Frequently Asked Questions
There is no evidence linking autism to MMR. We are very aware of the concerns of parents on this issue and we urge parents to discuss vaccinations and their individual children's needs with their GP. It is vital that health professionals listen to parents concerns and take them seriously as the experts on their own children.
Scientists do not know exactly what causes autism, but they know it most often starts in the first months of life, maybe even before birth. Something goes wrong in the development of a child’s brain, but parents or teachers might not notice it for some years.
One cause might be a combination of a gene the child inherited mixed with something toxic in the environment, even before birth.
About 15 percent of children with ASD have changes in their genes called mutations. There are more than 100 genes or gene changes that can change the way a child’s brain grows. These changes put the children at risk.
Here’s how that works: As the unborn baby develops, altered genes might not cause any problem until something else happens. That something could be a virus, a very low birth weight, the mother’s poor health or certain birth problems. The baby’s brain may stop developing the way it should. When something keeps a person from learning and growing the way he should, it is called a developmental disorder. Autism is such a disorder.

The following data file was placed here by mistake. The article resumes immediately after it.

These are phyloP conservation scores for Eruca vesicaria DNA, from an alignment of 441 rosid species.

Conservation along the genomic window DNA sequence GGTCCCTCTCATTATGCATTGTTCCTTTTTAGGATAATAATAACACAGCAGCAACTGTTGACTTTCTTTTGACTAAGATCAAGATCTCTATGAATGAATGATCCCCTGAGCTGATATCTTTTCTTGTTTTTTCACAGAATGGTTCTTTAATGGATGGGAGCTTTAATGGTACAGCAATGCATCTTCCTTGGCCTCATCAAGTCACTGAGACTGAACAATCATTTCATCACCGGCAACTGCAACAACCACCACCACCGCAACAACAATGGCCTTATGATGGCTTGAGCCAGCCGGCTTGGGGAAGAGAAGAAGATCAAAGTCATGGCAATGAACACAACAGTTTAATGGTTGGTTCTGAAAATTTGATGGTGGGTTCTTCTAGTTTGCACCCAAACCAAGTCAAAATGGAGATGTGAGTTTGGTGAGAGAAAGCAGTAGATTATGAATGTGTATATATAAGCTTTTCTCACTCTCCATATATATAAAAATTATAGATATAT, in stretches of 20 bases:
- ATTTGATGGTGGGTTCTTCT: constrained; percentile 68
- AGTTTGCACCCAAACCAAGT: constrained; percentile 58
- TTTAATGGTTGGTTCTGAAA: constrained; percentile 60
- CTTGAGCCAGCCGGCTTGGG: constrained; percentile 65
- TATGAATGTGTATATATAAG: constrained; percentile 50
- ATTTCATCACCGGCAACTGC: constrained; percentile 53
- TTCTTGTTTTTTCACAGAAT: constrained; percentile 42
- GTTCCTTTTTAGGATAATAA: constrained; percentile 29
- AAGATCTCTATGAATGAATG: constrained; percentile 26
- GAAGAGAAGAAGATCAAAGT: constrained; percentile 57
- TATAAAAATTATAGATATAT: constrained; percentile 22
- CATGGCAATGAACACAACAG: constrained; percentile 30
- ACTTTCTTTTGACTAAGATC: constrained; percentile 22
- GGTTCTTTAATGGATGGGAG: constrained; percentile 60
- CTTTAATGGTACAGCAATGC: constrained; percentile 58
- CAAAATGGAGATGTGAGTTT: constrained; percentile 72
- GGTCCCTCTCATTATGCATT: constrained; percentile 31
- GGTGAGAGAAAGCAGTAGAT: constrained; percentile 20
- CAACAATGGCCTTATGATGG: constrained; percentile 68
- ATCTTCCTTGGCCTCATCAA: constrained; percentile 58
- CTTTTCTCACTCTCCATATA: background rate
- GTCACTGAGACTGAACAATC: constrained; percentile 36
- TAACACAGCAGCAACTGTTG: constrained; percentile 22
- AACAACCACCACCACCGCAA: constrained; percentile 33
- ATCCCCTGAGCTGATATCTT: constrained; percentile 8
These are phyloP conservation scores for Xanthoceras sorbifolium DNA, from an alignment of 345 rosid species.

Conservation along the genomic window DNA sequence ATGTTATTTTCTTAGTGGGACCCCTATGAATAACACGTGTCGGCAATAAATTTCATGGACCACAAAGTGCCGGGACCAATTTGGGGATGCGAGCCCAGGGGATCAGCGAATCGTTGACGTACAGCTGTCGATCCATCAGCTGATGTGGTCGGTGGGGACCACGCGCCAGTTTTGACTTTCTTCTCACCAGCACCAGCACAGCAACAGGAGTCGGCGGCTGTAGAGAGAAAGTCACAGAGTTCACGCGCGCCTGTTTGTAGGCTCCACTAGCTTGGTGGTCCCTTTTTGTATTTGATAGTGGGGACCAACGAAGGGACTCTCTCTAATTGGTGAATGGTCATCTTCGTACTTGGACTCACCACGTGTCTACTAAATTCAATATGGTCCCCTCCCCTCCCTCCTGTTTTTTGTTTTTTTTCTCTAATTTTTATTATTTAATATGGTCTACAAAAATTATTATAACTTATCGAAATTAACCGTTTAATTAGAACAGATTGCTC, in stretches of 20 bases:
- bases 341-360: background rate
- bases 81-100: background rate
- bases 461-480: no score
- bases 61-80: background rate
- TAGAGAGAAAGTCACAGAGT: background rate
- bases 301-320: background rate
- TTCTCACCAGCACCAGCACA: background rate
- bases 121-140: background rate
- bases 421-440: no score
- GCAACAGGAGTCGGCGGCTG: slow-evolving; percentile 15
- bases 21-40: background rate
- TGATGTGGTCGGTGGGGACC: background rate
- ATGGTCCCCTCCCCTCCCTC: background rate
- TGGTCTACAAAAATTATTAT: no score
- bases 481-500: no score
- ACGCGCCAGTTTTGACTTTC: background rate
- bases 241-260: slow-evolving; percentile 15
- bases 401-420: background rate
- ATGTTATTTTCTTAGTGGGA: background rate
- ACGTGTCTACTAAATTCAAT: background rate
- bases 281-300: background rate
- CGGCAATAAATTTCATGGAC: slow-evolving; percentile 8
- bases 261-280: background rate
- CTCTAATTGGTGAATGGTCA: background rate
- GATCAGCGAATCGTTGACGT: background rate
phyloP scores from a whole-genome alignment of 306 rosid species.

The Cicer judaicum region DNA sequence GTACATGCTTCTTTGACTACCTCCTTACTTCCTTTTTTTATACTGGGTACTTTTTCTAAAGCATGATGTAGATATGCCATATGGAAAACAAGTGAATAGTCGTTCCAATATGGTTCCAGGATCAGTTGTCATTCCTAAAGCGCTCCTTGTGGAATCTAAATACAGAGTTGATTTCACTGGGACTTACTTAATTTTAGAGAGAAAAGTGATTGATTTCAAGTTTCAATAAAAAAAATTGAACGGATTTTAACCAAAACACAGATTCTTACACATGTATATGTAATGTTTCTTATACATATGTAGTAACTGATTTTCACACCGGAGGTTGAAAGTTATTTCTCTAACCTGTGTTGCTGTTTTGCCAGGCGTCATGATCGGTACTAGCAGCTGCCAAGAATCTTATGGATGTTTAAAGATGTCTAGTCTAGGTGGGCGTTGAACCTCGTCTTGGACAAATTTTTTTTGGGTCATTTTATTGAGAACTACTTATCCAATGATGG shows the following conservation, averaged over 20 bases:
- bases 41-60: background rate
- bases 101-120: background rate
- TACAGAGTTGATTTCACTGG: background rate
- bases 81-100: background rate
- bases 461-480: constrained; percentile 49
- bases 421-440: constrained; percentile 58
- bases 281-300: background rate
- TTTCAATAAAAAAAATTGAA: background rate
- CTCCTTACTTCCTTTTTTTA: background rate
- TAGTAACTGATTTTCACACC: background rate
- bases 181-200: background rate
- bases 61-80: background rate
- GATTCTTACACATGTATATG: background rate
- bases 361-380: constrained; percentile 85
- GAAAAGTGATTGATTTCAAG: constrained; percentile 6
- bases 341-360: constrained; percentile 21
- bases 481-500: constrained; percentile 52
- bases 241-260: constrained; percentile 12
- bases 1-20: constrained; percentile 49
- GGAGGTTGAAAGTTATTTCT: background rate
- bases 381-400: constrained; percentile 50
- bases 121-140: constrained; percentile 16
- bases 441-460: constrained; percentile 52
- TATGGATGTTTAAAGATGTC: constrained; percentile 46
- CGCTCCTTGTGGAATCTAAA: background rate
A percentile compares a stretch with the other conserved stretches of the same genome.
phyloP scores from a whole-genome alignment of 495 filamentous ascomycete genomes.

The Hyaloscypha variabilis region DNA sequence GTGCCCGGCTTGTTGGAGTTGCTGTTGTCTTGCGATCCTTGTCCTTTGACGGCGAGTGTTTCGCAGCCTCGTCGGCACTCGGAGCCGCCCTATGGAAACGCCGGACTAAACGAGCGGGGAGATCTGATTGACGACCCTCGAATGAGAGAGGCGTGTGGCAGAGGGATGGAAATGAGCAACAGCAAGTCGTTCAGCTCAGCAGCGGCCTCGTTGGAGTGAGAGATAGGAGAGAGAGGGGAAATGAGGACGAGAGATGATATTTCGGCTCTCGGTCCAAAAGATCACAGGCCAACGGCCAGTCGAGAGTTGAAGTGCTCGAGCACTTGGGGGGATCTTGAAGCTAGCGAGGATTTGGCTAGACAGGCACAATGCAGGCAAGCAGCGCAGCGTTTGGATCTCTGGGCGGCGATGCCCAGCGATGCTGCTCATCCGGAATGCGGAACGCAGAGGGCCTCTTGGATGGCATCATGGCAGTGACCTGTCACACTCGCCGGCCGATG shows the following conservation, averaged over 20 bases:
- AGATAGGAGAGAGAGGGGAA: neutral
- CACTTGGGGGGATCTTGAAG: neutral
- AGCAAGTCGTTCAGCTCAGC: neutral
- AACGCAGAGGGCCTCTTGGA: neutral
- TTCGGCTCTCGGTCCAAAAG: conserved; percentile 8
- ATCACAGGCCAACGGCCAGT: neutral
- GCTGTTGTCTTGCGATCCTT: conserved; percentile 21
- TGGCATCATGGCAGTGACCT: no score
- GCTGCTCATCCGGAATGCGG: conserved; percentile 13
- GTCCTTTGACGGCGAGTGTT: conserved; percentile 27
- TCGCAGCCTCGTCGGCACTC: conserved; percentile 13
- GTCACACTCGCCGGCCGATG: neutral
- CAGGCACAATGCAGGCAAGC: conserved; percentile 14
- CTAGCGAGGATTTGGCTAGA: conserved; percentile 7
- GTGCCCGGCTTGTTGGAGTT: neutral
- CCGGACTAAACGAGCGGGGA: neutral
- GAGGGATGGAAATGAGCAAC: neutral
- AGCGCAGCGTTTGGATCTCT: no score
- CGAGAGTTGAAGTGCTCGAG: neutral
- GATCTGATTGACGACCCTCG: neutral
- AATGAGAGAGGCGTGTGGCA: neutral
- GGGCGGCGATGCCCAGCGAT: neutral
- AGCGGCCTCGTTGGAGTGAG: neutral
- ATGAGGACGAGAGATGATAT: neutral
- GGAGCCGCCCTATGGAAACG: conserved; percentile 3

Because of a shocking number of children diagnosed with autism in recent years, a lot of money has been spent on research. That research has found some things that do not cause it.
You do not get autism from:
Childhood vaccinations. Nineteen carefully conducted studies of immunized children did not find a link to autism.
Poor parenting. Parents are not to blame.
Another person. You cannot get it by being with someone who has autism.
Symptoms of autism vary from child to child. Some symptoms may appear in one child but not in another. Some symptoms children with autism may exhibit include:
Difficulty making friends. Many children with ASD avoid eye contact or want to be alone.
Repetition of words or phrases (echolalia).
Difficulty adapting to changes in the daily routine.
Repetition of actions over and over again, and a strong desire to adhere to strict routines so they know what to expect.
Flapping their hand, rocking their bodies, or spinning in circles.
Unusual reactions to sensory perceptions (the way things sound, look, feel, taste, or smell).
The prevalence of ASD in the United States is estimated at 1 in 59 births. (CDC, 2018). It is more common in males than females.